"*"
      ]
    }
  ]
}

But of course, that grants permissions for users to do anything in IAM. Obviously not what you want.

It turns out there is a problem in the AWS Console at the time of this blog post. As you might have guessed from the above example, there is either a bug somewhere, or a permission you need that is not listed in the Policy Generator. To get Roles working in the AWS console, you need to add a short wildcard to your IAM policy. Here is the policy I am using:

** sample code removed - no longer necessary **

The key is on line 10. There appears to be an undocumented ListInstance permission required by the AWS console. The wildcard “ListInstance*” grants it. Once you add this permission, listing Roles in the AWS console will begin to work.

Hope this helps, and have fun with the new feature.

Is Scala (or whatever else) the Right Choice For Your Team?

In my last post I described the process my team went through to identify a new language (and associated frameworks) for a project we are beginning. The results of that effort was a ranking that placed Scala first, with Python in a pretty close second. That conclusion was reached back in November, but other projects prevented us from making much headway with our decision.

Between November and Christmas we did invest a few dev-days letting members of the team try out Scala and its associated bits and pieces. I gave the team a couple of hours of Scala tutorials, provided a few great “getting started” links, offered help installing the Typesafe Stack and SBT, and provided some pointers about getting ScalaIDE (a plug-in for Eclipse) running smoothly. In short, I blasted the team with the collected knowledge of my reading and working in Scala over the last ten months.

(I should say here that I am not a Scala expert. I can properly use for-comprehensions. I understand the right way to use Option. I really, really love Pattern-matching. I have written about a half-dozen simple applications in pure-Scala. And I have read four terrific Scala books cover-to-cover and browsed dozens of web-sites. I know enough to mentor new Scala users, but I am far from considering myself an expert.)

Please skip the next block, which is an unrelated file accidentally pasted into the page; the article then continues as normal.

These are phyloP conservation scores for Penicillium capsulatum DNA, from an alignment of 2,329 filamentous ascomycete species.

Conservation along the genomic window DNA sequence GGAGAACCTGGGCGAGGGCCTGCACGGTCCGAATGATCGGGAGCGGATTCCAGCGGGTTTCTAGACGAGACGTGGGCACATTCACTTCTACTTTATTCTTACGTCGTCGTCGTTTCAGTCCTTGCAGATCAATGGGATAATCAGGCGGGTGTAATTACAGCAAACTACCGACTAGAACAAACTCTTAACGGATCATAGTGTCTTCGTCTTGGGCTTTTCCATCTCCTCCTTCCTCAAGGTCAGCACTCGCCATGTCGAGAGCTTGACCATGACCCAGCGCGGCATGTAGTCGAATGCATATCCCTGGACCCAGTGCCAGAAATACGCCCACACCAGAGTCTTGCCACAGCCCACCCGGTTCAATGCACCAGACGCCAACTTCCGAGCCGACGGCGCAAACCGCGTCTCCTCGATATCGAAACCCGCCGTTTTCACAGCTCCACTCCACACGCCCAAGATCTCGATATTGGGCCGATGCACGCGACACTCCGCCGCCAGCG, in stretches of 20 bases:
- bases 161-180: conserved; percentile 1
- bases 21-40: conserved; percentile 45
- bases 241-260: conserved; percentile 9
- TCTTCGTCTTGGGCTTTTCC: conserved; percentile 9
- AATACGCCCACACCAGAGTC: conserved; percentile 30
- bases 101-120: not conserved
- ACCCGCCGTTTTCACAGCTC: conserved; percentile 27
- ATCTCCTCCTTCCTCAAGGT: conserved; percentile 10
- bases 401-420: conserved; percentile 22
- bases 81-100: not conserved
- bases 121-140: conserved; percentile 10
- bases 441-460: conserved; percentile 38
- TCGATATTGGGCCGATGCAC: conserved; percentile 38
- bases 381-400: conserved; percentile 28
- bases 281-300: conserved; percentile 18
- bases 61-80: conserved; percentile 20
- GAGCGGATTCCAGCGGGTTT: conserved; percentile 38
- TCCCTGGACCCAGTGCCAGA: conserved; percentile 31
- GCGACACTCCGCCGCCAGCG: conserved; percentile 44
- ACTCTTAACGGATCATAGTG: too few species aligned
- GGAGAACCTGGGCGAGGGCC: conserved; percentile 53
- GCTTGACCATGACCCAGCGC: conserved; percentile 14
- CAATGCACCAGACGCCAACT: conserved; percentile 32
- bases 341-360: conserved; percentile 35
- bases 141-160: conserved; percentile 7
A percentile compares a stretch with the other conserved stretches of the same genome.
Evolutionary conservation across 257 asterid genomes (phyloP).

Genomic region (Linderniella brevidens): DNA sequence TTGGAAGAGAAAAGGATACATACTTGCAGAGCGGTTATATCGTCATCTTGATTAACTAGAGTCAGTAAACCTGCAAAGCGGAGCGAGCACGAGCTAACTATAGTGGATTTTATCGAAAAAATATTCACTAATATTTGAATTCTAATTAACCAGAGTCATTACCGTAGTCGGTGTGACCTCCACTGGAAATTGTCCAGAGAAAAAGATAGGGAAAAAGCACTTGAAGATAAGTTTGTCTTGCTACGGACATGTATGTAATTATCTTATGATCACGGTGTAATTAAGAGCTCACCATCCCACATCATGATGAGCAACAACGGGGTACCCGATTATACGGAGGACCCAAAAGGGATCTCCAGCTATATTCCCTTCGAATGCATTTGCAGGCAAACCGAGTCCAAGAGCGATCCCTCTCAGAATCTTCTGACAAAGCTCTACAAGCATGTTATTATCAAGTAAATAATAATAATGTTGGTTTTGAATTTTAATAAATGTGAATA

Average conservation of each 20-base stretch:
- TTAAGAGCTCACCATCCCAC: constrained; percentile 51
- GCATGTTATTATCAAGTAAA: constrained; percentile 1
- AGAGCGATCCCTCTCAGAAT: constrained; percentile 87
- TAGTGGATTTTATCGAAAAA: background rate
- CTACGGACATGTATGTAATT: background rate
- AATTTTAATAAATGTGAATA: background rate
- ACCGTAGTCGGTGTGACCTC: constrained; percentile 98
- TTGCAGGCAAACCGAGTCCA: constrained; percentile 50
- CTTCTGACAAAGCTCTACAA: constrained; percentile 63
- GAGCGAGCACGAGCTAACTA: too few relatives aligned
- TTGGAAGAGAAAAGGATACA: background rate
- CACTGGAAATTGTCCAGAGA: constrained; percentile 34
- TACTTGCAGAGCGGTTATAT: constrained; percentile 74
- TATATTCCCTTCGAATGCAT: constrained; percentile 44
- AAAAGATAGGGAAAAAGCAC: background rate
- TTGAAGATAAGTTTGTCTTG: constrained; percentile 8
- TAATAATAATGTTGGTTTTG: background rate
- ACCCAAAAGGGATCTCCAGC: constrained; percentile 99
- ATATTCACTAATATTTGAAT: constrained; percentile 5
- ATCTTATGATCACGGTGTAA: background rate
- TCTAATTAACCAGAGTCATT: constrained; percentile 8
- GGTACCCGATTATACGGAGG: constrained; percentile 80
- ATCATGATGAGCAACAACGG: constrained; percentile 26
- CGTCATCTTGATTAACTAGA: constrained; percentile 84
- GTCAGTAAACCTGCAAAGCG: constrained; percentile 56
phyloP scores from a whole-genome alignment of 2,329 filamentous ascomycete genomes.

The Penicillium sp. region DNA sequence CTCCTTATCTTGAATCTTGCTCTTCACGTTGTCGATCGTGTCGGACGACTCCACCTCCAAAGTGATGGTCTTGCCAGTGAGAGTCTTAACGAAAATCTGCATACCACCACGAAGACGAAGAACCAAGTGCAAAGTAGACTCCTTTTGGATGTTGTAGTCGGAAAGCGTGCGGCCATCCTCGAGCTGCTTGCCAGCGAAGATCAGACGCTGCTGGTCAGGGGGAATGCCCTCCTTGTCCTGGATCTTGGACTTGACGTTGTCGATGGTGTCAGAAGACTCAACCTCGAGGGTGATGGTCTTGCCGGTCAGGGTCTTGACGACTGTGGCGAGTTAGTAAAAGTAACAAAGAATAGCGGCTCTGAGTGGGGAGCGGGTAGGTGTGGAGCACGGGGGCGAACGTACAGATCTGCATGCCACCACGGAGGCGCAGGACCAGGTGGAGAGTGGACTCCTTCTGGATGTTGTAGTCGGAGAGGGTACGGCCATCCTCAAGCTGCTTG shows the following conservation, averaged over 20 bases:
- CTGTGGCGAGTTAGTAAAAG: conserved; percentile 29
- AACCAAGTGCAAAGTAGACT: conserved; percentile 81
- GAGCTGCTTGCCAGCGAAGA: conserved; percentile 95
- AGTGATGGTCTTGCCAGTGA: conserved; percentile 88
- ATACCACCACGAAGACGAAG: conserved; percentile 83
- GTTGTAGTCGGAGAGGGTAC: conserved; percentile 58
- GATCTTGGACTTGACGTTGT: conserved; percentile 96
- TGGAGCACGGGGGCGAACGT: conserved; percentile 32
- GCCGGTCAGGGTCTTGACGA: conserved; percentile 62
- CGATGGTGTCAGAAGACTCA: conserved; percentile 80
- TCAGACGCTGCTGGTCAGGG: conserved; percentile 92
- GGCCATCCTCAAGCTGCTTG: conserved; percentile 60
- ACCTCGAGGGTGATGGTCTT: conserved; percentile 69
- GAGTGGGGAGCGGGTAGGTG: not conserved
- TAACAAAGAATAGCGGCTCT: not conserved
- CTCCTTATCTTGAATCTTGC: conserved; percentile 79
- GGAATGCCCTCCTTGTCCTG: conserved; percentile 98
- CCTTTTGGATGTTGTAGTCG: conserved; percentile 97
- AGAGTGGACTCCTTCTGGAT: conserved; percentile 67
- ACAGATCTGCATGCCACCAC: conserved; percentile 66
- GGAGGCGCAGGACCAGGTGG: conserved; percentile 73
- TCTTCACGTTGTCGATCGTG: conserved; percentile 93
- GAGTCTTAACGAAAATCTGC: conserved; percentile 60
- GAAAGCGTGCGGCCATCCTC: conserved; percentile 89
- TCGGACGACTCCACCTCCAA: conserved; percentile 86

We dedicated about five half-days for various team members to play with simple Scala, along with Spray, Scalatra and Lift. The results weren’t positive, with most everyone ending up more frustrated than effective.

I knew from my own experience this wasn’t enough time to switch into the Scala frame of mind. In fact, five half-days is just enough time for new users to realize that learning Scala will require a lot more than five half-days. But, due to other projects, that’s where we had to leave Scala until the Christmas break arrived. The goal was to start fresh on Scala first thing in the new year.

As I read and playing around over the Christmas break I started to have some doubts. Our initial experiments showed that my team of really smart engineers, after each investing a non-trivial amount of time, had all gotten approximately nowhere. As manager for the team, I had to answer one simple question: how much time did I honestly think it would take for the team to become productive in Scala, and how long until that investment delivered payback as we began serious Scala development?